This Army of AI Robots Will Feed the World - Bloomberg


13 bookmarks. First posted by lynetter january 2018.


"On Reed’s field we notice a lot of blue-spattered cotton plants, while the weeds next to them are untouched. The machine is getting confused because some of the cotton is runty and withered—not as healthy as the cotton See & Spray is programmed to recognize. The robot needs to be fed first hundreds, then thousands, and eventually millions of images of cotton to learn the many variations of the plant, how its leaves change shape and texture over time, how they look when they’re sickly and healthy, and during all stages of growth. The robot’s ability to draw from this image archive and make distinctions and decisions is 'deep learning'. The Blue River team built the memory of See & Spray by going to a cotton farm in Australia, hitching a video camera to a modified shopping cart, and spending three months pushing it around different fields, uploading about 100,000 images of cotton. But the Arkansas cotton, struggling in a wet, cold spring, isn’t looking enough like the Australian cotton for 100 percent accuracy. Each day for a fortnight, Heraud’s team will take tens of thousands of new cotton images, and each day the robot will become more accurate."
a:Amanda-Little  p:Bloomberg-Businessweek★★  d:2018.01.11  w:3500  robots  agriculture  machine-learning  from instapaper
11 weeks ago by bankbryan
Heraud researched the scourges of agriculture: hypoxic dead zones in the Gulf of Mexico and Baltic Sea, the colony collapse of bees, soil degradation, and human health problems from allergies to cancers. “Everything tied back to the blind, rampant, broadcast spraying of chemicals,” Heraud says. He and Redden figured they could teach machines to differentiate between crops and weeds, then eliminate the weeds mechanically or with targeted doses of nontoxic substances. The two first considered hot foam, laser beams, electric currents, and boiling water. They’d market the robot to organic farmers, who spend heavily on chemical-free weeding methods including mechanical tillage, which can be both fuel-intensive and damaging to soil.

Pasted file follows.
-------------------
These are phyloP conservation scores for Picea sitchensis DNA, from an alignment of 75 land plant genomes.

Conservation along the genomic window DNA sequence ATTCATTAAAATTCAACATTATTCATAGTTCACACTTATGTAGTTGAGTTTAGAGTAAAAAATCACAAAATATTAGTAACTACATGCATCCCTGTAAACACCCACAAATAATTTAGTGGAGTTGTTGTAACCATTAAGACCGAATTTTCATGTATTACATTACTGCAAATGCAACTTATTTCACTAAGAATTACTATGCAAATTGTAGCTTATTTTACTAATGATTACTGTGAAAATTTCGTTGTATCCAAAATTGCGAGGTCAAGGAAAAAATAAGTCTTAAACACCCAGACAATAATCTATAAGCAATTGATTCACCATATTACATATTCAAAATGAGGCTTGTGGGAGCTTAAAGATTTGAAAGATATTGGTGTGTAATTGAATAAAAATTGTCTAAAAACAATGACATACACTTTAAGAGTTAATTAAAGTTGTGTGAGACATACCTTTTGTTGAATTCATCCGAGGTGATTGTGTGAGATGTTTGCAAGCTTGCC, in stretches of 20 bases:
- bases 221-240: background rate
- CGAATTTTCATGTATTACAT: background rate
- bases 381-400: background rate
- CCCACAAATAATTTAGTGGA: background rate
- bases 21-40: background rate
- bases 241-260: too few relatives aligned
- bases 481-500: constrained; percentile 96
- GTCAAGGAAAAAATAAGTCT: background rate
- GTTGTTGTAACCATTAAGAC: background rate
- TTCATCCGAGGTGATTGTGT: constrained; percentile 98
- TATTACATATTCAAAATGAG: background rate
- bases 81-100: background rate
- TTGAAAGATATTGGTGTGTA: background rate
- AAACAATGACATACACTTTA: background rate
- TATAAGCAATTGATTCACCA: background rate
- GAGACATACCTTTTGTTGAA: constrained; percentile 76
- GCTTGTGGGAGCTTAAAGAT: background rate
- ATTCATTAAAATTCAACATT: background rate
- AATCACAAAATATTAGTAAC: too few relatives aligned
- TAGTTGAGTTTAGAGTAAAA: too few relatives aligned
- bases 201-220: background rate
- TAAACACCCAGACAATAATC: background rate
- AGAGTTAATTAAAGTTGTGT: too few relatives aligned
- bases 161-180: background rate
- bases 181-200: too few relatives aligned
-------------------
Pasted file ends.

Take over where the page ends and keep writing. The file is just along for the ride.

After months of research, they faced a disappointing truth: There was no way around herbicides. “Turns out zapping weeds with electricity or hot liquid requires far more time and energy than chemicals—and it isn’t guaranteed to work,” Heraud says. Those methods might eliminate the visible part of a weed, but not the root. And pulling weeds with mechanical pincers is a far more time-intensive task for a robot than delivering microsquirts of poison. Their challenge became applying the chemicals with precision.
Bloomberg  food  LettuceBot  automation  AI  robotics  Agriculture  2018 
january 2018 by zzkt
Or that’s what Heraud’s machine is supposed to do, but right now it’s on the fritz. Robots like controlled environments, and Potato’s delicate equipment isn’t responding well to the heat, dust, and the vibrations from the tractor. via Pocket
IFTTT  Pocket 
january 2018 by archizoo
"This Army of AI Robots Will Feed the World"
from twitter
january 2018 by peterjblack
Jorge Heraud is in a California lettuce field, and he’s about to lose his mind. It’s a balmy, cloudless day in October 2014. Salinas Valley stretches out around…
from instapaper
january 2018 by breau
Jorge Heraud is in a California lettuce field, and he’s about to lose his mind. It’s a balmy, cloudless day in October 2014. Salinas Valley stretches out around…
from instapaper
january 2018 by jrdodds
Or that’s what Heraud’s machine is supposed to do, but right now it’s on the fritz. Robots like controlled environments, and Potato’s delicate equipment isn’t responding well to the heat, dust, and the vibrations from the tractor. via Pocket
IFTTT  Pocket  instapaper 
january 2018 by drewcaldwell
Jorge Heraud is in a California lettuce field, and he’s about to lose his mind. It’s a balmy, cloudless day in October 2014. Salinas Valley stretches out around…
from instapaper
january 2018 by adrianhon
By early 2017, about a fifth of all the lettuce grown in the U.S. has been thinned by a LettuceBot
robotics  ind  agriculture 
january 2018 by lynetter